How a pair of satellites will 'weigh' water on Earth

The Galapagos Islands, pictured in a photo shot from more than 200 miles above Earth by NASA astronaut Ricky Arnold
The Galapagos Islands, pictured in a photo shot from more than 200 miles above Earth by NASA astronaut Ricky Arnold

The reason we know today just how much ice is melting in Greenland and Antarctica is because of a pair of satellites, launched in 2002 by NASA and the German Research Centre for Geosciences (GFZ). Now, they are set to be replaced by a more modern duo.

A SpaceX Falcon 9 rocket is scheduled to blast off at 3:47 pm (1947 GMT) Tuesday from Vandenberg Air Force Base in California, hoisting into orbit the spacecraft known as GRACE-FO, a follow-on to the prior, 15-year mission known as the Gravity Recovery and Climate Experiment (GRACE).

How to measure water from space?

Two satellites, each the size of a car, will circle the Earth at a distance of 137 miles (220 kilometers) from each other.

They will be flying about 310 miles (490 kilometers) above the Earth for the next five years.

According to the laws of physics, the slightest variation in mass on Earth modifies the pull of gravity on satellites.

When the lead passes over a mountain, it will get slightly farther from its twin for a few instants because of the extra mass in this area and a slightly stronger pull of gravity.

These slight variations in distance will be constantly recorded by the spacecraft, because each shift signals a change in mass on the planet underneath.

The satellites use a monthly reference point, because unless there is an earthquake or other unusual event, only water has the capacity to change that fast.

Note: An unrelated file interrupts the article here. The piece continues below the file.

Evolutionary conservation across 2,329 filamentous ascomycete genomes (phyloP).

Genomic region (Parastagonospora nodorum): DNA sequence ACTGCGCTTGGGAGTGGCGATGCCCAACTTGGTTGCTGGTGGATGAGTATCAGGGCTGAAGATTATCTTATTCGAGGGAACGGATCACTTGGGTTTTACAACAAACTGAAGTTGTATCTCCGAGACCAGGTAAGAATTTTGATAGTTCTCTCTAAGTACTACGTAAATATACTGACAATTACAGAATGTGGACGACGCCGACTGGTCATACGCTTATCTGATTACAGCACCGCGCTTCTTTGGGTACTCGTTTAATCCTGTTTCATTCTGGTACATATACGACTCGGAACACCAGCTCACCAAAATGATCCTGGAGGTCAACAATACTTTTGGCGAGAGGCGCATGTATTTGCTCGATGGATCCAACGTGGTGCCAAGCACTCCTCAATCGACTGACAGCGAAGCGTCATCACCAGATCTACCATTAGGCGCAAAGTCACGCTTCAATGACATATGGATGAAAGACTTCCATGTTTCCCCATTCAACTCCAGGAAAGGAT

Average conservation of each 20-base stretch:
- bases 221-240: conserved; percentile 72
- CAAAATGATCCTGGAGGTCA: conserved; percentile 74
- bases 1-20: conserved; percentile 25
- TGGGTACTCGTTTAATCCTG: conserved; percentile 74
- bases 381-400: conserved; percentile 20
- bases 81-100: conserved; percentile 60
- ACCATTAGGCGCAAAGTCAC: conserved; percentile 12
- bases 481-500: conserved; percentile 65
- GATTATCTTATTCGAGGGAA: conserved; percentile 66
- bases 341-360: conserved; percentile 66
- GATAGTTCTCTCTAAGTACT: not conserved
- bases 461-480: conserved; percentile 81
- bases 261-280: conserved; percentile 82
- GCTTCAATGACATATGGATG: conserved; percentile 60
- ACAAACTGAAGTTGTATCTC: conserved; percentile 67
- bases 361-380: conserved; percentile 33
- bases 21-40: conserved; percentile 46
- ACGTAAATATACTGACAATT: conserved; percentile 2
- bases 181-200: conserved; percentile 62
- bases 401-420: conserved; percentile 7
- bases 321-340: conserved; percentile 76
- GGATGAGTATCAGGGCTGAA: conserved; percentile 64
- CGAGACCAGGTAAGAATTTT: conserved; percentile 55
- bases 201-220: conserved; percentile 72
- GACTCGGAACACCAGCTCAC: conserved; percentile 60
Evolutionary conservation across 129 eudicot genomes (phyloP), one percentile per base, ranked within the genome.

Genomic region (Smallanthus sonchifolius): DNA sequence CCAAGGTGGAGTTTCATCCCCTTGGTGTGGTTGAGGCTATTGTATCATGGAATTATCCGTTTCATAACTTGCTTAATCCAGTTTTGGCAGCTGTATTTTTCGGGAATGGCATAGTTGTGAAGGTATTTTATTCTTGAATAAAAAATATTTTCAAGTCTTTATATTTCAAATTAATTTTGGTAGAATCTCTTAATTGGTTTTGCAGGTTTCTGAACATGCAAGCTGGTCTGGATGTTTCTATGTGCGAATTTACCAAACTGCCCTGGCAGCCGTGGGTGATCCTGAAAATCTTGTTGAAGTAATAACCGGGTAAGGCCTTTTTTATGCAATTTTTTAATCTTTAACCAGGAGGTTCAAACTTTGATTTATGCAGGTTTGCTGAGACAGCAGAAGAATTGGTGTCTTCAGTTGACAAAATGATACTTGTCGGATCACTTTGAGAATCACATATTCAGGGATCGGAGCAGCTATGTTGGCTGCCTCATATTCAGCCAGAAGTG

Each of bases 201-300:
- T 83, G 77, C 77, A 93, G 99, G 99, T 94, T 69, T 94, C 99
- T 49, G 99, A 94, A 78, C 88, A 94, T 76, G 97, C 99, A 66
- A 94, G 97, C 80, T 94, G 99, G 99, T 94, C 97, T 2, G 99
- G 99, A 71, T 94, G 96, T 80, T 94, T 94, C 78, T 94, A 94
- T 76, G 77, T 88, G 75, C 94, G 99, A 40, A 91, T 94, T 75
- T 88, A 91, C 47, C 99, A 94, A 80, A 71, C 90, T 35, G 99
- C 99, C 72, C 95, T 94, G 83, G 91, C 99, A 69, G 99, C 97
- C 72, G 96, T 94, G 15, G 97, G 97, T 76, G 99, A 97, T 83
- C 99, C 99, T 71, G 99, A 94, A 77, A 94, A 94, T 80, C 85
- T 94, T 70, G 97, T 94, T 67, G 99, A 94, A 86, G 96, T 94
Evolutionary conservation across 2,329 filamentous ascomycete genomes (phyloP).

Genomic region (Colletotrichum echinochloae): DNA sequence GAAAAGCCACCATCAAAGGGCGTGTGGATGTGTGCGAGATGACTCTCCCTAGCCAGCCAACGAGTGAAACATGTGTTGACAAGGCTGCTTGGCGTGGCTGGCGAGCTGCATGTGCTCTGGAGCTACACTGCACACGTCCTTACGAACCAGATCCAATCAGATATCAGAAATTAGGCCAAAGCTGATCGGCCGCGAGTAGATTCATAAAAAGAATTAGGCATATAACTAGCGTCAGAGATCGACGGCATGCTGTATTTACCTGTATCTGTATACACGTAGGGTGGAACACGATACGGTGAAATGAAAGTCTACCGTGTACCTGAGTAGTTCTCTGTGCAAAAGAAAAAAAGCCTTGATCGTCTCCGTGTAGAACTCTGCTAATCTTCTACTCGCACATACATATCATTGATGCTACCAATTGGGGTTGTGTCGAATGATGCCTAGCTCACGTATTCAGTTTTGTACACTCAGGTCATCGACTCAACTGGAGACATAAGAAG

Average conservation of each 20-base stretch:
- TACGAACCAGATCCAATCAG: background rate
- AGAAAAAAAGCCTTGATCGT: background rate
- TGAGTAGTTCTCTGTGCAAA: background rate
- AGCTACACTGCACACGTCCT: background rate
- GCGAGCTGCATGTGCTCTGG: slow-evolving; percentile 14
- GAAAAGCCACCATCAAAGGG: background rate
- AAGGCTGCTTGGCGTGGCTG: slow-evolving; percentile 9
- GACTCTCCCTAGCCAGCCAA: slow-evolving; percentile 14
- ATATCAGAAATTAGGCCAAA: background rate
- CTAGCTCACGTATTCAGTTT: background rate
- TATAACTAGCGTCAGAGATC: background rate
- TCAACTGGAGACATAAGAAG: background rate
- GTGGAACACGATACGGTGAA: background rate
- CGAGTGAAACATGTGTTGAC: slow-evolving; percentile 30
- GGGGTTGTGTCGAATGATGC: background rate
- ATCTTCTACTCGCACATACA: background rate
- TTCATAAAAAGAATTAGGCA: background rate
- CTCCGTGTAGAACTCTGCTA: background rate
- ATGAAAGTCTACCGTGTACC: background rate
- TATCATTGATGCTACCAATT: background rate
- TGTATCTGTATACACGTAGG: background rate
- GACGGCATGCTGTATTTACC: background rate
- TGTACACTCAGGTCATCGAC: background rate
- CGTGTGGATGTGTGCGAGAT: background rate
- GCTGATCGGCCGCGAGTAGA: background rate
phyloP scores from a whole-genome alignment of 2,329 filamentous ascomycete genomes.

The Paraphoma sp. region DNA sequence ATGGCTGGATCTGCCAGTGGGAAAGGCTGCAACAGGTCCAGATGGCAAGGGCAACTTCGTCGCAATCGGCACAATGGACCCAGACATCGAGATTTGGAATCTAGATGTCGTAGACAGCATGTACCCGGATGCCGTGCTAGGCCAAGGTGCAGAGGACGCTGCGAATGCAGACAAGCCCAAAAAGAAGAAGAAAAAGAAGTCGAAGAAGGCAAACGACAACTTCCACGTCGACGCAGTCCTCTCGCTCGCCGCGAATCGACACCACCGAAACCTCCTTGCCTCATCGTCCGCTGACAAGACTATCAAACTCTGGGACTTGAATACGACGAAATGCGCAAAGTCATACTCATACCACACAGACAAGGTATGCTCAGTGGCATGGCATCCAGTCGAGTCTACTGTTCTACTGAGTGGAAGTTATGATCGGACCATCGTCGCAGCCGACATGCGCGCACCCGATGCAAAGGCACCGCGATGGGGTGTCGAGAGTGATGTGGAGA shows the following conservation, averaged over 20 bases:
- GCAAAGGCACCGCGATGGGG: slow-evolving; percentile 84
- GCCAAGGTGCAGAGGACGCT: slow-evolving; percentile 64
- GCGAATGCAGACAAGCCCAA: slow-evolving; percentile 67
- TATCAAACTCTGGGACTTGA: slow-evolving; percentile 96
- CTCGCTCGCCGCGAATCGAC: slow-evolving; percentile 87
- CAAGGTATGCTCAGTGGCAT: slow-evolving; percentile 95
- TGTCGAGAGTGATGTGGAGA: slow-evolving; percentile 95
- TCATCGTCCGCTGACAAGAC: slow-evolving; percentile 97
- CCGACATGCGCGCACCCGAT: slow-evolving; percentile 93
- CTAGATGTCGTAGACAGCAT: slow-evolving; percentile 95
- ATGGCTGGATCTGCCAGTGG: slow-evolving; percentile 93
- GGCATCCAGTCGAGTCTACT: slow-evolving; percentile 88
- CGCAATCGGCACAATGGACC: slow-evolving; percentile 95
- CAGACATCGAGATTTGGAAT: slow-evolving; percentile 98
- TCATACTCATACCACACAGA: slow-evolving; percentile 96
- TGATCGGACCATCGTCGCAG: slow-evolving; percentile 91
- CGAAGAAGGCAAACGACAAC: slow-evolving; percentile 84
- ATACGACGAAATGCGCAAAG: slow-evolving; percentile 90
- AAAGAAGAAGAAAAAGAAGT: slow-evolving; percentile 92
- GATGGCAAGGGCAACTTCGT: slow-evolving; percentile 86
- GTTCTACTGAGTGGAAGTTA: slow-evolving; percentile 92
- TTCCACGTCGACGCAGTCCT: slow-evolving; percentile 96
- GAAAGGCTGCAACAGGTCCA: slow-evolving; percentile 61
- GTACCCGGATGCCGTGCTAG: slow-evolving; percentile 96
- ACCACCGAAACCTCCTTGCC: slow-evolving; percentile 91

Water always has mass, whether it is in the form of liquid, solid or gas.

When ice melts, the oceans' mass rises. When it rains a lot in a certain region, the volume of the aquifers mounts. The satellites will pick this up, and the data will show that the in a certain area was higher than it was in the prior month, or year.

Factfile on the twin satellites that comprise the Gravity Recovery and Climate Experiment Follow-On (GRACE-FO) mission to track Earth's mass in motion.

That is how the GRACE-FO satellites will establish a map of the water on Earth, every 30 days, showing which areas have more and which have less, whether above or below ground.

They operate with a precision equivalent to a change of 0.4 inches (one centimeter) in water height across areas of about 211 miles (340 kilometers) in diameter.

What is the point?

The prior mission, GRACE, allowed scientists to gain an understanding of how much ice Greenland was losing. It was more than they thought, based on ground-observations.

From 2002 to 2016, 280 gigatons of ice melted each year, which led to a sea level rise of 0.8 millimeters.

The satellites were also able to track just how much ice Antarctica was losing, and produced colorful maps that showed losses in red and gains in blue.

The map of California showed plenty of red when it was struck by a massive drought in recent years, and scientists and policymakers were about to calculate how low the water table was falling.

Meanwhile, other parts of the globe such as the Okavango Delta in Botswana saw reserves mount from 2002 to 2016 due to heavy rains.

Renewing the mission will allow scientists to continue to track trends in , glacial and ice melt, and the drying up of certain aquifers.

"Water is critical to every aspect of life on Earth—for health, for agriculture, for maintaining our way of living," said Michael Watkins, GRACE-FO science lead and director of NASA's Jet Propulsion Laboratory in Pasadena, California.

"You can't manage it well until you can measure it."

NASA has spent $430 million on the mission, and the Germans have invested 77 million euros (about 90 million dollars).

© 2018 AFP

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